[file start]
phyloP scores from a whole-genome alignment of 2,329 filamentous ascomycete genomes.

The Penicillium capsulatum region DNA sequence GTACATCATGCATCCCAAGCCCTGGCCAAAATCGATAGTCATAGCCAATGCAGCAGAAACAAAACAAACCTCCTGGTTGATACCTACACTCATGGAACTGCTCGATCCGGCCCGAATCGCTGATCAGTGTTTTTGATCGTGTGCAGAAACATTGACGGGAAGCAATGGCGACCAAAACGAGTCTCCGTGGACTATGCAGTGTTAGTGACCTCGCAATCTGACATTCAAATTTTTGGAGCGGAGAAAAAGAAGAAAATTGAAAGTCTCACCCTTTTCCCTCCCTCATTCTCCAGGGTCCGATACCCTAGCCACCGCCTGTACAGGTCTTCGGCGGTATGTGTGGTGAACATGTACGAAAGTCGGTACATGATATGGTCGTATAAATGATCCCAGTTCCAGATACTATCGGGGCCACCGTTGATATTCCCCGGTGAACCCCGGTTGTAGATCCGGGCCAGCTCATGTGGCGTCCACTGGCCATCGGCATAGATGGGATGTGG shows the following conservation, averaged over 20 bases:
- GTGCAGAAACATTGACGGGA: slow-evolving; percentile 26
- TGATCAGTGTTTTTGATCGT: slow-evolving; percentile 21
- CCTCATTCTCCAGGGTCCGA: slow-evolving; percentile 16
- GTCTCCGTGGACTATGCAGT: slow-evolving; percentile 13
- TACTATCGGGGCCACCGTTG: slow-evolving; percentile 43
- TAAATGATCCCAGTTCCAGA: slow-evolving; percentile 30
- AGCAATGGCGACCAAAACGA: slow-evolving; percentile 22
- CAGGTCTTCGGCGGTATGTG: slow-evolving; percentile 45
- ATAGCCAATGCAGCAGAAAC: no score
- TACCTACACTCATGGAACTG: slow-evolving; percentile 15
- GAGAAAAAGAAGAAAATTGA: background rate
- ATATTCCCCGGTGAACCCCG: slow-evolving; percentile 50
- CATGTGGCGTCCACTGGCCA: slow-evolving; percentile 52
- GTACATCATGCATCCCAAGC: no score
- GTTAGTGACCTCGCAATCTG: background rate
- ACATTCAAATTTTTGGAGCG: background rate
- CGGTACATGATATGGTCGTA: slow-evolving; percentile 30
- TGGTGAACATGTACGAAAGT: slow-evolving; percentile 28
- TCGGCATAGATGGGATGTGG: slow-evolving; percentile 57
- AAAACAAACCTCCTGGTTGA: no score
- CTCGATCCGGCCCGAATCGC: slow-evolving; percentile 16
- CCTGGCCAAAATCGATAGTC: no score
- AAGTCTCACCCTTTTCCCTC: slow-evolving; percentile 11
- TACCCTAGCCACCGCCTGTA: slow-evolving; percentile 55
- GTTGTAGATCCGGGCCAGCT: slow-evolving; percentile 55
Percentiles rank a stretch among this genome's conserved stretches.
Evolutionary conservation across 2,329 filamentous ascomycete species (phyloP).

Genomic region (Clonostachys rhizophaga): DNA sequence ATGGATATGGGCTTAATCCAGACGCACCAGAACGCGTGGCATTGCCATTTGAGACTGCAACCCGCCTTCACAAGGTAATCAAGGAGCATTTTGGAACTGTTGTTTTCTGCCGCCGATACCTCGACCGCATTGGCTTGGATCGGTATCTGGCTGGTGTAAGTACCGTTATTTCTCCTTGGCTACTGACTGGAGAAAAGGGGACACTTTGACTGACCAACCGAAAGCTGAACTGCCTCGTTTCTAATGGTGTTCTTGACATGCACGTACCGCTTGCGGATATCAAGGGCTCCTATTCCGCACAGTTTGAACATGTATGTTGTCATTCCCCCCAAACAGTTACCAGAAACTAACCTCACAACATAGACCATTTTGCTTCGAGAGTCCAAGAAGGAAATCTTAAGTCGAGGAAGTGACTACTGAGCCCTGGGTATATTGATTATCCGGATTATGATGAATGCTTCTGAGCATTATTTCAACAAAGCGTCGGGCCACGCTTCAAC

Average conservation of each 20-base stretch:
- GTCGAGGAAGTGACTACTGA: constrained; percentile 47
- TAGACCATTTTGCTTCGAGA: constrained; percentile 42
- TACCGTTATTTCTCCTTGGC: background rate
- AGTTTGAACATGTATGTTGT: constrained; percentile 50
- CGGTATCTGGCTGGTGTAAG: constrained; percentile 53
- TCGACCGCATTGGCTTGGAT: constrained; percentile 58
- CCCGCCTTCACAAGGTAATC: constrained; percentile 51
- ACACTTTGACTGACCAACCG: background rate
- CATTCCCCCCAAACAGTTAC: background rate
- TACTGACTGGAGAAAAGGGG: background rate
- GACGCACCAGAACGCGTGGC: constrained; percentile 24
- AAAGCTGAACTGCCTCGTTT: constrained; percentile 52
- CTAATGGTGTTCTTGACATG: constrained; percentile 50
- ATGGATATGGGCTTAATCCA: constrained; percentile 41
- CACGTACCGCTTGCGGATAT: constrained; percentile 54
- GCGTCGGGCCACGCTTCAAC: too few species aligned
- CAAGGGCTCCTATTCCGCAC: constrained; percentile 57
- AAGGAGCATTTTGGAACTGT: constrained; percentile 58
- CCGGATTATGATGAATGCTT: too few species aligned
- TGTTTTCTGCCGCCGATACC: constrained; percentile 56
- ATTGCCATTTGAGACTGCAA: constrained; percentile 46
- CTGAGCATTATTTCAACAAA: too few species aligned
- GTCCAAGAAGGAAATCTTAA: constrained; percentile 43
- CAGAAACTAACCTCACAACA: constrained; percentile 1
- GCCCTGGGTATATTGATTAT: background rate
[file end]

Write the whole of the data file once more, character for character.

phyloP scores from a whole-genome alignment of 2,329 filamentous ascomycete genomes.

The Penicillium capsulatum region DNA sequence GTACATCATGCATCCCAAGCCCTGGCCAAAATCGATAGTCATAGCCAATGCAGCAGAAACAAAACAAACCTCCTGGTTGATACCTACACTCATGGAACTGCTCGATCCGGCCCGAATCGCTGATCAGTGTTTTTGATCGTGTGCAGAAACATTGACGGGAAGCAATGGCGACCAAAACGAGTCTCCGTGGACTATGCAGTGTTAGTGACCTCGCAATCTGACATTCAAATTTTTGGAGCGGAGAAAAAGAAGAAAATTGAAAGTCTCACCCTTTTCCCTCCCTCATTCTCCAGGGTCCGATACCCTAGCCACCGCCTGTACAGGTCTTCGGCGGTATGTGTGGTGAACATGTACGAAAGTCGGTACATGATATGGTCGTATAAATGATCCCAGTTCCAGATACTATCGGGGCCACCGTTGATATTCCCCGGTGAACCCCGGTTGTAGATCCGGGCCAGCTCATGTGGCGTCCACTGGCCATCGGCATAGATGGGATGTGG shows the following conservation, averaged over 20 bases:
- GTGCAGAAACATTGACGGGA: slow-evolving; percentile 26
- TGATCAGTGTTTTTGATCGT: slow-evolving; percentile 21
- CCTCATTCTCCAGGGTCCGA: slow-evolving; percentile 16
- GTCTCCGTGGACTATGCAGT: slow-evolving; percentile 13
- TACTATCGGGGCCACCGTTG: slow-evolving; percentile 43
- TAAATGATCCCAGTTCCAGA: slow-evolving; percentile 30
- AGCAATGGCGACCAAAACGA: slow-evolving; percentile 22
- CAGGTCTTCGGCGGTATGTG: slow-evolving; percentile 45
- ATAGCCAATGCAGCAGAAAC: no score
- TACCTACACTCATGGAACTG: slow-evolving; percentile 15
- GAGAAAAAGAAGAAAATTGA: background rate
- ATATTCCCCGGTGAACCCCG: slow-evolving; percentile 50
- CATGTGGCGTCCACTGGCCA: slow-evolving; percentile 52
- GTACATCATGCATCCCAAGC: no score
- GTTAGTGACCTCGCAATCTG: background rate
- ACATTCAAATTTTTGGAGCG: background rate
- CGGTACATGATATGGTCGTA: slow-evolving; percentile 30
- TGGTGAACATGTACGAAAGT: slow-evolving; percentile 28
- TCGGCATAGATGGGATGTGG: slow-evolving; percentile 57
- AAAACAAACCTCCTGGTTGA: no score
- CTCGATCCGGCCCGAATCGC: slow-evolving; percentile 16
- CCTGGCCAAAATCGATAGTC: no score
- AAGTCTCACCCTTTTCCCTC: slow-evolving; percentile 11
- TACCCTAGCCACCGCCTGTA: slow-evolving; percentile 55
- GTTGTAGATCCGGGCCAGCT: slow-evolving; percentile 55
Percentiles rank a stretch among this genome's conserved stretches.
Evolutionary conservation across 2,329 filamentous ascomycete species (phyloP).

Genomic region (Clonostachys rhizophaga): DNA sequence ATGGATATGGGCTTAATCCAGACGCACCAGAACGCGTGGCATTGCCATTTGAGACTGCAACCCGCCTTCACAAGGTAATCAAGGAGCATTTTGGAACTGTTGTTTTCTGCCGCCGATACCTCGACCGCATTGGCTTGGATCGGTATCTGGCTGGTGTAAGTACCGTTATTTCTCCTTGGCTACTGACTGGAGAAAAGGGGACACTTTGACTGACCAACCGAAAGCTGAACTGCCTCGTTTCTAATGGTGTTCTTGACATGCACGTACCGCTTGCGGATATCAAGGGCTCCTATTCCGCACAGTTTGAACATGTATGTTGTCATTCCCCCCAAACAGTTACCAGAAACTAACCTCACAACATAGACCATTTTGCTTCGAGAGTCCAAGAAGGAAATCTTAAGTCGAGGAAGTGACTACTGAGCCCTGGGTATATTGATTATCCGGATTATGATGAATGCTTCTGAGCATTATTTCAACAAAGCGTCGGGCCACGCTTCAAC

Average conservation of each 20-base stretch:
- GTCGAGGAAGTGACTACTGA: constrained; percentile 47
- TAGACCATTTTGCTTCGAGA: constrained; percentile 42
- TACCGTTATTTCTCCTTGGC: background rate
- AGTTTGAACATGTATGTTGT: constrained; percentile 50
- CGGTATCTGGCTGGTGTAAG: constrained; percentile 53
- TCGACCGCATTGGCTTGGAT: constrained; percentile 58
- CCCGCCTTCACAAGGTAATC: constrained; percentile 51
- ACACTTTGACTGACCAACCG: background rate
- CATTCCCCCCAAACAGTTAC: background rate
- TACTGACTGGAGAAAAGGGG: background rate
- GACGCACCAGAACGCGTGGC: constrained; percentile 24
- AAAGCTGAACTGCCTCGTTT: constrained; percentile 52
- CTAATGGTGTTCTTGACATG: constrained; percentile 50
- ATGGATATGGGCTTAATCCA: constrained; percentile 41
- CACGTACCGCTTGCGGATAT: constrained; percentile 54
- GCGTCGGGCCACGCTTCAAC: too few species aligned
- CAAGGGCTCCTATTCCGCAC: constrained; percentile 57
- AAGGAGCATTTTGGAACTGT: constrained; percentile 58
- CCGGATTATGATGAATGCTT: too few species aligned
- TGTTTTCTGCCGCCGATACC: constrained; percentile 56
- ATTGCCATTTGAGACTGCAA: constrained; percentile 46
- CTGAGCATTATTTCAACAAA: too few species aligned
- GTCCAAGAAGGAAATCTTAA: constrained; percentile 43
- CAGAAACTAACCTCACAACA: constrained; percentile 1
- GCCCTGGGTATATTGATTAT: background rate